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Rush Funeral Home

1009 Second Street
Pitkin, LA 70656
(318) 358-3133
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Pitkin LA Obituaries and Death Notices

Farewell to Jay Woodard, Duke's own eccentric newsman – Shaffer - News & Observer (blog)

Monday, August 29, 2016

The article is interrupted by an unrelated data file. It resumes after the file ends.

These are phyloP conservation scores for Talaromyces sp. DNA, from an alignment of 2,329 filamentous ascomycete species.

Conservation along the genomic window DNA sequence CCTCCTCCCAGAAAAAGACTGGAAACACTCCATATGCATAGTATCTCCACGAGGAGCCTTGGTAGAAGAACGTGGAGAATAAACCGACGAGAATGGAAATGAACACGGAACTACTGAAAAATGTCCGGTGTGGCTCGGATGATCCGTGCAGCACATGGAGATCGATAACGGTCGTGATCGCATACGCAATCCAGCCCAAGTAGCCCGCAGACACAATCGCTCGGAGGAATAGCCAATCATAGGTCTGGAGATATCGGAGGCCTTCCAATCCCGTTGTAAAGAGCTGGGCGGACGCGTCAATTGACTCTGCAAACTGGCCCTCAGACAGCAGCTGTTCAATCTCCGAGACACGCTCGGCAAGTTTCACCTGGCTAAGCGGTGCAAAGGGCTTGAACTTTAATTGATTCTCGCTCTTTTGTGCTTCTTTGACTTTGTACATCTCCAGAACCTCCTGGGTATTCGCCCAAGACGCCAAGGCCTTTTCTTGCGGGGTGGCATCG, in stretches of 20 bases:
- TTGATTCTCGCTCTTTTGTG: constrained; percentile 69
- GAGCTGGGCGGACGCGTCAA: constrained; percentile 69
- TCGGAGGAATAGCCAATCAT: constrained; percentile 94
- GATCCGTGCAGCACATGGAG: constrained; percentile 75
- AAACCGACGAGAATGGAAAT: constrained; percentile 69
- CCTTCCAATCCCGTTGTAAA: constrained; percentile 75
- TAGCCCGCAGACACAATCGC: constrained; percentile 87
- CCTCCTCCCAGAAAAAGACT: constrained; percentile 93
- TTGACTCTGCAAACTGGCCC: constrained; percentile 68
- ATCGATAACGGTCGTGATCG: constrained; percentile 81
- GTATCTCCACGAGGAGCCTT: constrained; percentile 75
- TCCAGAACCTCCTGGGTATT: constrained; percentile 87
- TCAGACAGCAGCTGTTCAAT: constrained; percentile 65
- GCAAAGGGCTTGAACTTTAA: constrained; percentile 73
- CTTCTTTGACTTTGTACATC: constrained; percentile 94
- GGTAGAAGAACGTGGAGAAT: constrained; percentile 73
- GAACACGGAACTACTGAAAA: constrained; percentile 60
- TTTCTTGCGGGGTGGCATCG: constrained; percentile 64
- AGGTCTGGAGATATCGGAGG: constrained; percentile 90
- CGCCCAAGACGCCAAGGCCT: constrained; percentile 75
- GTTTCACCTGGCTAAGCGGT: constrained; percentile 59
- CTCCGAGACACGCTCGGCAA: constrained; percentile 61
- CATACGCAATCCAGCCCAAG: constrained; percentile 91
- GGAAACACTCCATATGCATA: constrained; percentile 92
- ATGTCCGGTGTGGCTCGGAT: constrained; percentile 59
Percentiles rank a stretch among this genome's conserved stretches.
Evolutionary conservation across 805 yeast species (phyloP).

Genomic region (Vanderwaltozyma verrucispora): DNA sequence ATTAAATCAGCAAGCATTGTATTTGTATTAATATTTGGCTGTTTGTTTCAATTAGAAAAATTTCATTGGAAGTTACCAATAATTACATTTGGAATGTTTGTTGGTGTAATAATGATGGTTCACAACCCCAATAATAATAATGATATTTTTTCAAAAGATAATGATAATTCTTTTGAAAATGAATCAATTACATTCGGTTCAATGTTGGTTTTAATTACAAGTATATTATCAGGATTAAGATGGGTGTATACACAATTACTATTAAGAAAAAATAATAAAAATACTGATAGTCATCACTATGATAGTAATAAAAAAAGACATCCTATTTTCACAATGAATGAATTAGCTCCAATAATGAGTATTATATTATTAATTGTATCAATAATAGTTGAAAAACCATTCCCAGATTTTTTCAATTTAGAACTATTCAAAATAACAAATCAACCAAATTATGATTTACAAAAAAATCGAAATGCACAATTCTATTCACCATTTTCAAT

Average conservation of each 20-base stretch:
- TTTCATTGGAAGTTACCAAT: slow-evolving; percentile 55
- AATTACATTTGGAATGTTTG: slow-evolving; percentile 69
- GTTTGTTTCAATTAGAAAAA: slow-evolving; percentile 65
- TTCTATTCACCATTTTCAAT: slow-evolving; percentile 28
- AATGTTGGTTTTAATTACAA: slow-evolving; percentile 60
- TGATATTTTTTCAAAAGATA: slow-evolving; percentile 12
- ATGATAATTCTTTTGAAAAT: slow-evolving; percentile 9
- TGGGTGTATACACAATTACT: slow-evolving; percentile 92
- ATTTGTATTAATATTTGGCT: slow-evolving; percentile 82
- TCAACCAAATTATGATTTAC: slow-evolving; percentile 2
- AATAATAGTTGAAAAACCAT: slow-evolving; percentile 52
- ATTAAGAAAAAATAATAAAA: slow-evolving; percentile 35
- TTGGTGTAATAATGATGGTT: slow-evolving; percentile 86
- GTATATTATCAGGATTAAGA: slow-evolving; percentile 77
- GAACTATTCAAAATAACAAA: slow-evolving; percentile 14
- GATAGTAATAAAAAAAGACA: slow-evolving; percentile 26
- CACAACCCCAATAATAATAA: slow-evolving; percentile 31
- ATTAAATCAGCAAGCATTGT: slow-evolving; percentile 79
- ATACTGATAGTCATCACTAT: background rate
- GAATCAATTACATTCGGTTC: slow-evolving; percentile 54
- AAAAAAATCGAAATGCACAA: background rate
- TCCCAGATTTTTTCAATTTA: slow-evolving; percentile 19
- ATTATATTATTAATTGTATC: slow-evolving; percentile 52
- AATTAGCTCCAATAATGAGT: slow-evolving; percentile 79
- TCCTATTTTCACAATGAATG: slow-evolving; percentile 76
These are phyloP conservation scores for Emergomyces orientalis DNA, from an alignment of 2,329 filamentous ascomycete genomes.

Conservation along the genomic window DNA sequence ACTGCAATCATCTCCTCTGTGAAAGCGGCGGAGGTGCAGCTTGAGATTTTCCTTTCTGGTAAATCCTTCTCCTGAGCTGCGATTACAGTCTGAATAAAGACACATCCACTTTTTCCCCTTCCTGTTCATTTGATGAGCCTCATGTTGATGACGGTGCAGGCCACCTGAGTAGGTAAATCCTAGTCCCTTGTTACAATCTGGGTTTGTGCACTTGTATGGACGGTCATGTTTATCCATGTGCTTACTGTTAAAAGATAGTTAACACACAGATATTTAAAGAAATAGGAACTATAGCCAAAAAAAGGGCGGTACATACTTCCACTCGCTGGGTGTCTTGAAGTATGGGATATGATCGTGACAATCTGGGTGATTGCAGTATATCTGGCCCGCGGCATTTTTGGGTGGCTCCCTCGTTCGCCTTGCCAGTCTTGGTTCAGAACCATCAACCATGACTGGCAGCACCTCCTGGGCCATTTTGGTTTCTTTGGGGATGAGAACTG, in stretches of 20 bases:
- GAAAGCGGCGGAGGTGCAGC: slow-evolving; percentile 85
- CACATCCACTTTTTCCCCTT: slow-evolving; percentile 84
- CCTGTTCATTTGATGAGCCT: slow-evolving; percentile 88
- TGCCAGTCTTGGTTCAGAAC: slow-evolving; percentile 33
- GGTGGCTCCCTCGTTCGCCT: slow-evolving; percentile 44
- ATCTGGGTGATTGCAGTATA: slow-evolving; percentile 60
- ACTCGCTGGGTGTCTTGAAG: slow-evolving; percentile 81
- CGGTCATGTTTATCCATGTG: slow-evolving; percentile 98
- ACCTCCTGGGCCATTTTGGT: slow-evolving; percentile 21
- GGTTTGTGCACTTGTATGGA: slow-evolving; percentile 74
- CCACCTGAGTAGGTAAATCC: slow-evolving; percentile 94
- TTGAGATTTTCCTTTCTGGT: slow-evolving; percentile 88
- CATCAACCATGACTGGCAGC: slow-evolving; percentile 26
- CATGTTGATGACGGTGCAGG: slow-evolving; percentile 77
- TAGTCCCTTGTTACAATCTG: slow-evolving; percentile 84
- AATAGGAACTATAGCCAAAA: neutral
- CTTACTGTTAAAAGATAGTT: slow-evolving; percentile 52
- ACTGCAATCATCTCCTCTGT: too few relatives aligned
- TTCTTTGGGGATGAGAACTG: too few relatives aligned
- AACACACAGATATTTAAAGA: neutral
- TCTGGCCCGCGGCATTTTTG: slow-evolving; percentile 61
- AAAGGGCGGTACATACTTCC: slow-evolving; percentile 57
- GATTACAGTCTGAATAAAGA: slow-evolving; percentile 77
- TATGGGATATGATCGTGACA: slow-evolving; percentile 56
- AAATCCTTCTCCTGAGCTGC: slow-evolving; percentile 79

Maryland ear but was more likely the result of his devotion to grammar. At his funeral Thursday in Cary, not far from where his family once lived off Tryon Road, his sister Gwen Pitkin told me Jay started out teaching English and French in Henderson, and that all of his books were cluttered with scribblings from both languages in the margins, offering suggestions on proper usage.Once, to my large delight, Jay attended a newsroom party at my house – a coup because no one had ever seen this intensely private man in a social setting. He carried a 12-pack of Coors with him but I doubt if he drank any beer that night. Instead, he scanned the titles on my bookshelf, picked out “War and Peace” and sat down to read from page one. Perhaps an hour later, he left the party without a word. I still hope he had a good time.Early riserJay worked at the Observer for almost 40 years, starting in 1961, and he held a variety of editing and reporting jobs. But he never sought the spotlight – at least not in the years I knew him. The rest of us clamored for the front page and stalked home in a huff if anyone tinkered with our masterwork, but Jay quietly profiled local businesses for the inside of the B section. A new kayak shop downtown. Family trucking companies. Not the sort of prose that won awards, but the kind of personal touch a newspaper reader looks for over fried eggs and coffee.He operated according to a strict and remarkably early routine: in at 7 a.m., far before any other news-gatherers began to stir. You would arrive sometimes find him barking at the police scanner, hollering “10-4!” back at the machine that clearly annoyed him. He also followed an ironclad lunchtime regimen. I discovered that Jay shared my love for K&W Cafeteria, and he was nearly always first in line when it opened at 11 a.m.I’m told that he left the Observer before he was ready to leave, and that he harbored enough of a grudge a decade later that he didn’t want his obituary in the paper that so long employed him. I never saw him after 2000, but thankfully, he wrote me often once I started at The N&O, and I have a handful of these letters in my desk.“Went to my class reunion at Duke,” he wrote in 2005. “I was really thankful that the names of old friends came to me so readily. Instant recall it was. In several cases, I even remembered their nicknames. Not one of them, not a single one, remembered me.”Toby TunaAt the service Thursday, family members told me he was famous for these letters, all written in longhand on yellow paper. Mine always included a second missive penned by Jay’s alter ego mysteriously named Toby Tuna, who told me in 2005, “Beings from other planets, maybe other galaxies, are trying to get in touch with me. It started about six months ago. I heard ‘Beep, beep, beep.’ Looked first at the check engine light. It wasn’t on.”I asked Jay’s sister if she had any clues to the origin of this nom de plume, and she told me, laughing, “I have no idea.”He made for such a charming anachronism in a late 1990s newsroom that was just adjusting to the Internet. I remember showing Jay how to search the web, watching him slowly type the letters h-t-t-p. ... But he made me feel comfortable as a bookish oddball who liked to read alone in his car during lunch hour. He welcomed me into the fraternity of ink-s...